40 Agriculture in 2034 Wireless sensors to monitor environmental and soil conditions Precision Agriculture (less waste)—variable rate technologies Mega farms (greater environmental exposures) Cloning technologies Genetic engineering 40

41 Agriculture: Ethical Implications Genetically Modified Organisms—health implications Cloning technologies—downsides Nanotechnology 41

42 Manufacturing in 2034 42

43 Manufacturing in 2034 Robotics and artificial intelligence Molecular nanotechnology Individuals transformed into manufacturers through desktop fabricators 43

44 Manufacturing: RM and Insurance Implications Who is responsible if robot causes injury? Challenges with intellectual property--robots Rise in robotics—loss of “fingertip knowledge” Nanotechnology—impact on worker’s health and the environment Worker and environmental safety versus economic growth and laissez faire capitalism Nanoparticles—asbestos of the 21 st Century? 44

45 Life at Home in 2034 45

46 Housing in 2034 Smart homes Homes with robots Homes with monitoring devices RFID tags for personal property Green homes 46

47 Smart Home 47

48 Ethical Implications Libel via the Internet and Social Media Problems with Big Data—privacy and dictatorship of data Prison Math & Big Data—Can it predict criminal risk? Can it deliver fair & equal justice? Desktop fabricators—intellectual property issues Do we need to re-think the issue of copyrights and intellectual property? Desktop fabricators—3D printing of illegal drugs 48

49 Economic and Societal Implications Dangers concerning robots Digital Divide--technology haves and have- nots—increasing the inequality gap? Excessive computer monitoring of workers Computer-assisted arbitrage in stock market fluctuations Ethical problems--due to rise in technology (e.g., salami slicing) 49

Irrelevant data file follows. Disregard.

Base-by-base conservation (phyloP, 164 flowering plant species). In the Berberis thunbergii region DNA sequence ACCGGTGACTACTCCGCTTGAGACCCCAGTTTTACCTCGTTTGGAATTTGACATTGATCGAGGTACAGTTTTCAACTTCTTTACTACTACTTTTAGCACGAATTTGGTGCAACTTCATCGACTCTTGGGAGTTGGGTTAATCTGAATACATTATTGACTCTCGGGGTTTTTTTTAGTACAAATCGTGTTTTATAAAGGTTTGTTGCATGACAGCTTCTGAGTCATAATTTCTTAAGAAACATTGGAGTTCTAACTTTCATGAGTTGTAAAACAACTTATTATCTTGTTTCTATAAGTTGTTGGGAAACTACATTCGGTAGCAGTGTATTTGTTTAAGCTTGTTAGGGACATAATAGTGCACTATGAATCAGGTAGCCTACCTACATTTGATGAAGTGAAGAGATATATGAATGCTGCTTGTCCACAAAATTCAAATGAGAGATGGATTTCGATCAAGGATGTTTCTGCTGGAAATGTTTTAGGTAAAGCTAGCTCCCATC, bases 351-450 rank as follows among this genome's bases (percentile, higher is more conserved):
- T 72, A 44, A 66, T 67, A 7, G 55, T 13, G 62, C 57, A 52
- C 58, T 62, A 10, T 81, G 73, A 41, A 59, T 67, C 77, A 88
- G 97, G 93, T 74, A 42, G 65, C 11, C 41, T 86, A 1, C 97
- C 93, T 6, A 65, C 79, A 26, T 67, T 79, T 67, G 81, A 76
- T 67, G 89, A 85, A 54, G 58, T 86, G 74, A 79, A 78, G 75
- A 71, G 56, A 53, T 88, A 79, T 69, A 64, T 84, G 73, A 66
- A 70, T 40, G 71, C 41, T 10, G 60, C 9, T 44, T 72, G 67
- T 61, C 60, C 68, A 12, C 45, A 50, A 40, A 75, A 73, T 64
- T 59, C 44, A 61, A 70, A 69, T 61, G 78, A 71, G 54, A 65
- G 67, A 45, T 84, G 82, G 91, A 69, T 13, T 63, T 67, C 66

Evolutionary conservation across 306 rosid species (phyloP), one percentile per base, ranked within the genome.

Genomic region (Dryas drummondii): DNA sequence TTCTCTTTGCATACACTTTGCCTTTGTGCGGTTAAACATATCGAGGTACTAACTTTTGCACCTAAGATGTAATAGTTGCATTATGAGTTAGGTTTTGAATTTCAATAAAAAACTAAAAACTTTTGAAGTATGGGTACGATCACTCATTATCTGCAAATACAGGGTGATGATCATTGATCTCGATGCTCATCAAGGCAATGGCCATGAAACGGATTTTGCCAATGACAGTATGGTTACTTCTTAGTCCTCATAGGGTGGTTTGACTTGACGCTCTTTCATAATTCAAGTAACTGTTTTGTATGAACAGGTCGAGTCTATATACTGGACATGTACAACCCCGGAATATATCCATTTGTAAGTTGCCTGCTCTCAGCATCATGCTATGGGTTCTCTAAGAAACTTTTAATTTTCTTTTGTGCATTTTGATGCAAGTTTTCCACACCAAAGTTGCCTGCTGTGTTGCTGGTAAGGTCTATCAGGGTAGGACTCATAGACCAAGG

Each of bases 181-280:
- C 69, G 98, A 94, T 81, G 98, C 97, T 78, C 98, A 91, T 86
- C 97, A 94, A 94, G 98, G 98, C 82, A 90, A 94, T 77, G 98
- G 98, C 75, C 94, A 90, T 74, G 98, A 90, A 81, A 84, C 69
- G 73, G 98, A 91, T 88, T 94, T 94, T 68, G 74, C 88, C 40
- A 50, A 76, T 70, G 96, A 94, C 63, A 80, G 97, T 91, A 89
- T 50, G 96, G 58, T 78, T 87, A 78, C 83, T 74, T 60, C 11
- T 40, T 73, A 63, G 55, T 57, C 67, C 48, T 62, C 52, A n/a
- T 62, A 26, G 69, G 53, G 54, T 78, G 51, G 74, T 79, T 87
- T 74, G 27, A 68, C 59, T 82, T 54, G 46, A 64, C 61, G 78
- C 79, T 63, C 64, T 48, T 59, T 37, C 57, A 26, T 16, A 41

50 Salami Slicing 50

51 Economic and Societal Implications Loss of blue collar jobs due to stunning growth in technology Second Machine Age and loss of symbol analyst jobs Study of IT ethics as a unique field of its own RoboLaw: Laws & regulations far behind technology 51

52 Growth of Robots & AI: Ethical Implications Transhumanism: Will robotics with strong AI be more capable than humans in the distant future? Machine learning: Can robots get smarter? Will robots in the deep future have rights? Computationalism—is the human mind nothing more than an advanced computer program? Does this devalue the human brain? Differences: human brain and a computer? 52

53 Conclusion The world will be shaped by four dynamic technology forces in the next 20 years-- genetics, nanotechnology, robotics, and AI. How will we deal with these inevitable forces? “The future is clear to me. What I don’t understand is the present.” --Gerhard Kocher “I never think of the future—it comes soon enough.” --Albert Einstein 53

54 Q&A Rob Olson, MLIS, CPCU, CRIS, ARM, AAM, ARP Senior Research Analyst International Risk Management Institute Adjunct Professor at SMU Adjunct Professor at University of North Texas 54